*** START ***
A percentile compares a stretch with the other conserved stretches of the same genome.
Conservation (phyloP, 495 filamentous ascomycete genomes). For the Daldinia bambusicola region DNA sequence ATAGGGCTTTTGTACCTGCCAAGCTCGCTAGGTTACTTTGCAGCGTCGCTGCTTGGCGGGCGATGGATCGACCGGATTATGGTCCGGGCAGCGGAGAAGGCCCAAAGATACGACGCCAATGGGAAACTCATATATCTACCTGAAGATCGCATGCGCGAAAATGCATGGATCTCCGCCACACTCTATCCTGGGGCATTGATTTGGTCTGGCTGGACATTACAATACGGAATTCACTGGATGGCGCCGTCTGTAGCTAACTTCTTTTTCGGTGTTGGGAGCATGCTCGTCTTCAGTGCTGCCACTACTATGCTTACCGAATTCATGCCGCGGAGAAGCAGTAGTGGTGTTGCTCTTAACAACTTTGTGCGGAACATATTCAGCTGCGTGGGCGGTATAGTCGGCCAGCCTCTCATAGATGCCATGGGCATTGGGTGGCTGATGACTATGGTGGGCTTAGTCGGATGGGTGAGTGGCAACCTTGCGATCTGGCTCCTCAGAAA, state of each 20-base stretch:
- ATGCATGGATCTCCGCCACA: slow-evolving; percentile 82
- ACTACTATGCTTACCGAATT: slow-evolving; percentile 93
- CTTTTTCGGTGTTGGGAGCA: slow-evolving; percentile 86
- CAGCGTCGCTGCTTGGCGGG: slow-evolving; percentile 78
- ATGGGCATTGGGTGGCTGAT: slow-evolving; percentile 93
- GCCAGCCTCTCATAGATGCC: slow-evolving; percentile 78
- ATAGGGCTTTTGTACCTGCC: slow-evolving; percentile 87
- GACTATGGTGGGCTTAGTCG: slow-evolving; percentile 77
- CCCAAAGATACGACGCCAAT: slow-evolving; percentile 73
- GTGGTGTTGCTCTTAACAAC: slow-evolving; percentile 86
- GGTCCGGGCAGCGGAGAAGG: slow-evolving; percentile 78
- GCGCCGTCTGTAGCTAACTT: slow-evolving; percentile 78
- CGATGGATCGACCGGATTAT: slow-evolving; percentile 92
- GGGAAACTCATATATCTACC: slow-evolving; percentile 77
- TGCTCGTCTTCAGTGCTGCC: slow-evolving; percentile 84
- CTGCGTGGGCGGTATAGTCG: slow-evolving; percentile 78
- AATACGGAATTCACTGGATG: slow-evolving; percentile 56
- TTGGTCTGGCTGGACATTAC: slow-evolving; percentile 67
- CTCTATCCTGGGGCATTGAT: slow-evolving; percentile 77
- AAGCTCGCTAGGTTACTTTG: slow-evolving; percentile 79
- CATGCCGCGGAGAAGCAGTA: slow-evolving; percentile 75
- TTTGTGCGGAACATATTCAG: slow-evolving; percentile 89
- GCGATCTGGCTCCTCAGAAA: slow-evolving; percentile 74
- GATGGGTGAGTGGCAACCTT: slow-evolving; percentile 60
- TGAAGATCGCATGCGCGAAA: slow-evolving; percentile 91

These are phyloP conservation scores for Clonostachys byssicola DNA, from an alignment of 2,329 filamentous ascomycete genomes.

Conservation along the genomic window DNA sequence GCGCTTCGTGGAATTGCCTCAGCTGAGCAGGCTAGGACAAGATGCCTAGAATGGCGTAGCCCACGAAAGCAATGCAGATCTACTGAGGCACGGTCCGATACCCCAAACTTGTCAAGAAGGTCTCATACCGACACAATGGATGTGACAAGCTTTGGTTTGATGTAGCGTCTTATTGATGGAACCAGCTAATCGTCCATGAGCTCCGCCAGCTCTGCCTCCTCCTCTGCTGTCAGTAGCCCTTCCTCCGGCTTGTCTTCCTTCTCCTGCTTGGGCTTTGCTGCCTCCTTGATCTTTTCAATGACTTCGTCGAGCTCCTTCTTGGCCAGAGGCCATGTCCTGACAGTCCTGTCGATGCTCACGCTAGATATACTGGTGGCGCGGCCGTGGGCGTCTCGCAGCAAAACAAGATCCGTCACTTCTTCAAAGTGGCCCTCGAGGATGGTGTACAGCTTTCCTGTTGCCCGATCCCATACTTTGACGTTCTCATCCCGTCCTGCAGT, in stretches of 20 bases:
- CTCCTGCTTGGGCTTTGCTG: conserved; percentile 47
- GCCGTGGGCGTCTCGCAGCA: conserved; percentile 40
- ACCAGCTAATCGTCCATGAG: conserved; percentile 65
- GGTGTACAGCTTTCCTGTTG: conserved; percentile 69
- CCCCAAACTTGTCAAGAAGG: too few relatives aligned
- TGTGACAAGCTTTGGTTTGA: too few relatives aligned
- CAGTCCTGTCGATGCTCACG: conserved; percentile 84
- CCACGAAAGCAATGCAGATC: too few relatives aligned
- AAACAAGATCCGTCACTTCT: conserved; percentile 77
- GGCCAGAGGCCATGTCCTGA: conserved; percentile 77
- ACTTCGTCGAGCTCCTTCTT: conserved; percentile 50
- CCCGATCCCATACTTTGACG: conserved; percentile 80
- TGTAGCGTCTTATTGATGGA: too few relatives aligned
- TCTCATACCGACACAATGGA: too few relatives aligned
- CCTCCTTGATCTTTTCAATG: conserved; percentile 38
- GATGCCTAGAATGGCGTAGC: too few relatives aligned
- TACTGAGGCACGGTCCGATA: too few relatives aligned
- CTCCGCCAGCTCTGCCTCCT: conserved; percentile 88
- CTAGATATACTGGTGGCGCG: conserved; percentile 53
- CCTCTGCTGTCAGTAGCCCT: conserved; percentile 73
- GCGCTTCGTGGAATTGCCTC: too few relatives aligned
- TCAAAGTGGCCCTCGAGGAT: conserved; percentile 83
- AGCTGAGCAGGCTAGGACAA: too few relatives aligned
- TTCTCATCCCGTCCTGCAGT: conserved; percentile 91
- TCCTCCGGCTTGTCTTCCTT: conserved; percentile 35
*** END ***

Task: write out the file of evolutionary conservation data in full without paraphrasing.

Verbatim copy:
A percentile compares a stretch with the other conserved stretches of the same genome.
Conservation (phyloP, 495 filamentous ascomycete genomes). For the Daldinia bambusicola region DNA sequence ATAGGGCTTTTGTACCTGCCAAGCTCGCTAGGTTACTTTGCAGCGTCGCTGCTTGGCGGGCGATGGATCGACCGGATTATGGTCCGGGCAGCGGAGAAGGCCCAAAGATACGACGCCAATGGGAAACTCATATATCTACCTGAAGATCGCATGCGCGAAAATGCATGGATCTCCGCCACACTCTATCCTGGGGCATTGATTTGGTCTGGCTGGACATTACAATACGGAATTCACTGGATGGCGCCGTCTGTAGCTAACTTCTTTTTCGGTGTTGGGAGCATGCTCGTCTTCAGTGCTGCCACTACTATGCTTACCGAATTCATGCCGCGGAGAAGCAGTAGTGGTGTTGCTCTTAACAACTTTGTGCGGAACATATTCAGCTGCGTGGGCGGTATAGTCGGCCAGCCTCTCATAGATGCCATGGGCATTGGGTGGCTGATGACTATGGTGGGCTTAGTCGGATGGGTGAGTGGCAACCTTGCGATCTGGCTCCTCAGAAA, state of each 20-base stretch:
- ATGCATGGATCTCCGCCACA: slow-evolving; percentile 82
- ACTACTATGCTTACCGAATT: slow-evolving; percentile 93
- CTTTTTCGGTGTTGGGAGCA: slow-evolving; percentile 86
- CAGCGTCGCTGCTTGGCGGG: slow-evolving; percentile 78
- ATGGGCATTGGGTGGCTGAT: slow-evolving; percentile 93
- GCCAGCCTCTCATAGATGCC: slow-evolving; percentile 78
- ATAGGGCTTTTGTACCTGCC: slow-evolving; percentile 87
- GACTATGGTGGGCTTAGTCG: slow-evolving; percentile 77
- CCCAAAGATACGACGCCAAT: slow-evolving; percentile 73
- GTGGTGTTGCTCTTAACAAC: slow-evolving; percentile 86
- GGTCCGGGCAGCGGAGAAGG: slow-evolving; percentile 78
- GCGCCGTCTGTAGCTAACTT: slow-evolving; percentile 78
- CGATGGATCGACCGGATTAT: slow-evolving; percentile 92
- GGGAAACTCATATATCTACC: slow-evolving; percentile 77
- TGCTCGTCTTCAGTGCTGCC: slow-evolving; percentile 84
- CTGCGTGGGCGGTATAGTCG: slow-evolving; percentile 78
- AATACGGAATTCACTGGATG: slow-evolving; percentile 56
- TTGGTCTGGCTGGACATTAC: slow-evolving; percentile 67
- CTCTATCCTGGGGCATTGAT: slow-evolving; percentile 77
- AAGCTCGCTAGGTTACTTTG: slow-evolving; percentile 79
- CATGCCGCGGAGAAGCAGTA: slow-evolving; percentile 75
- TTTGTGCGGAACATATTCAG: slow-evolving; percentile 89
- GCGATCTGGCTCCTCAGAAA: slow-evolving; percentile 74
- GATGGGTGAGTGGCAACCTT: slow-evolving; percentile 60
- TGAAGATCGCATGCGCGAAA: slow-evolving; percentile 91

These are phyloP conservation scores for Clonostachys byssicola DNA, from an alignment of 2,329 filamentous ascomycete genomes.

Conservation along the genomic window DNA sequence GCGCTTCGTGGAATTGCCTCAGCTGAGCAGGCTAGGACAAGATGCCTAGAATGGCGTAGCCCACGAAAGCAATGCAGATCTACTGAGGCACGGTCCGATACCCCAAACTTGTCAAGAAGGTCTCATACCGACACAATGGATGTGACAAGCTTTGGTTTGATGTAGCGTCTTATTGATGGAACCAGCTAATCGTCCATGAGCTCCGCCAGCTCTGCCTCCTCCTCTGCTGTCAGTAGCCCTTCCTCCGGCTTGTCTTCCTTCTCCTGCTTGGGCTTTGCTGCCTCCTTGATCTTTTCAATGACTTCGTCGAGCTCCTTCTTGGCCAGAGGCCATGTCCTGACAGTCCTGTCGATGCTCACGCTAGATATACTGGTGGCGCGGCCGTGGGCGTCTCGCAGCAAAACAAGATCCGTCACTTCTTCAAAGTGGCCCTCGAGGATGGTGTACAGCTTTCCTGTTGCCCGATCCCATACTTTGACGTTCTCATCCCGTCCTGCAGT, in stretches of 20 bases:
- CTCCTGCTTGGGCTTTGCTG: conserved; percentile 47
- GCCGTGGGCGTCTCGCAGCA: conserved; percentile 40
- ACCAGCTAATCGTCCATGAG: conserved; percentile 65
- GGTGTACAGCTTTCCTGTTG: conserved; percentile 69
- CCCCAAACTTGTCAAGAAGG: too few relatives aligned
- TGTGACAAGCTTTGGTTTGA: too few relatives aligned
- CAGTCCTGTCGATGCTCACG: conserved; percentile 84
- CCACGAAAGCAATGCAGATC: too few relatives aligned
- AAACAAGATCCGTCACTTCT: conserved; percentile 77
- GGCCAGAGGCCATGTCCTGA: conserved; percentile 77
- ACTTCGTCGAGCTCCTTCTT: conserved; percentile 50
- CCCGATCCCATACTTTGACG: conserved; percentile 80
- TGTAGCGTCTTATTGATGGA: too few relatives aligned
- TCTCATACCGACACAATGGA: too few relatives aligned
- CCTCCTTGATCTTTTCAATG: conserved; percentile 38
- GATGCCTAGAATGGCGTAGC: too few relatives aligned
- TACTGAGGCACGGTCCGATA: too few relatives aligned
- CTCCGCCAGCTCTGCCTCCT: conserved; percentile 88
- CTAGATATACTGGTGGCGCG: conserved; percentile 53
- CCTCTGCTGTCAGTAGCCCT: conserved; percentile 73
- GCGCTTCGTGGAATTGCCTC: too few relatives aligned
- TCAAAGTGGCCCTCGAGGAT: conserved; percentile 83
- AGCTGAGCAGGCTAGGACAA: too few relatives aligned
- TTCTCATCCCGTCCTGCAGT: conserved; percentile 91
- TCCTCCGGCTTGTCTTCCTT: conserved; percentile 35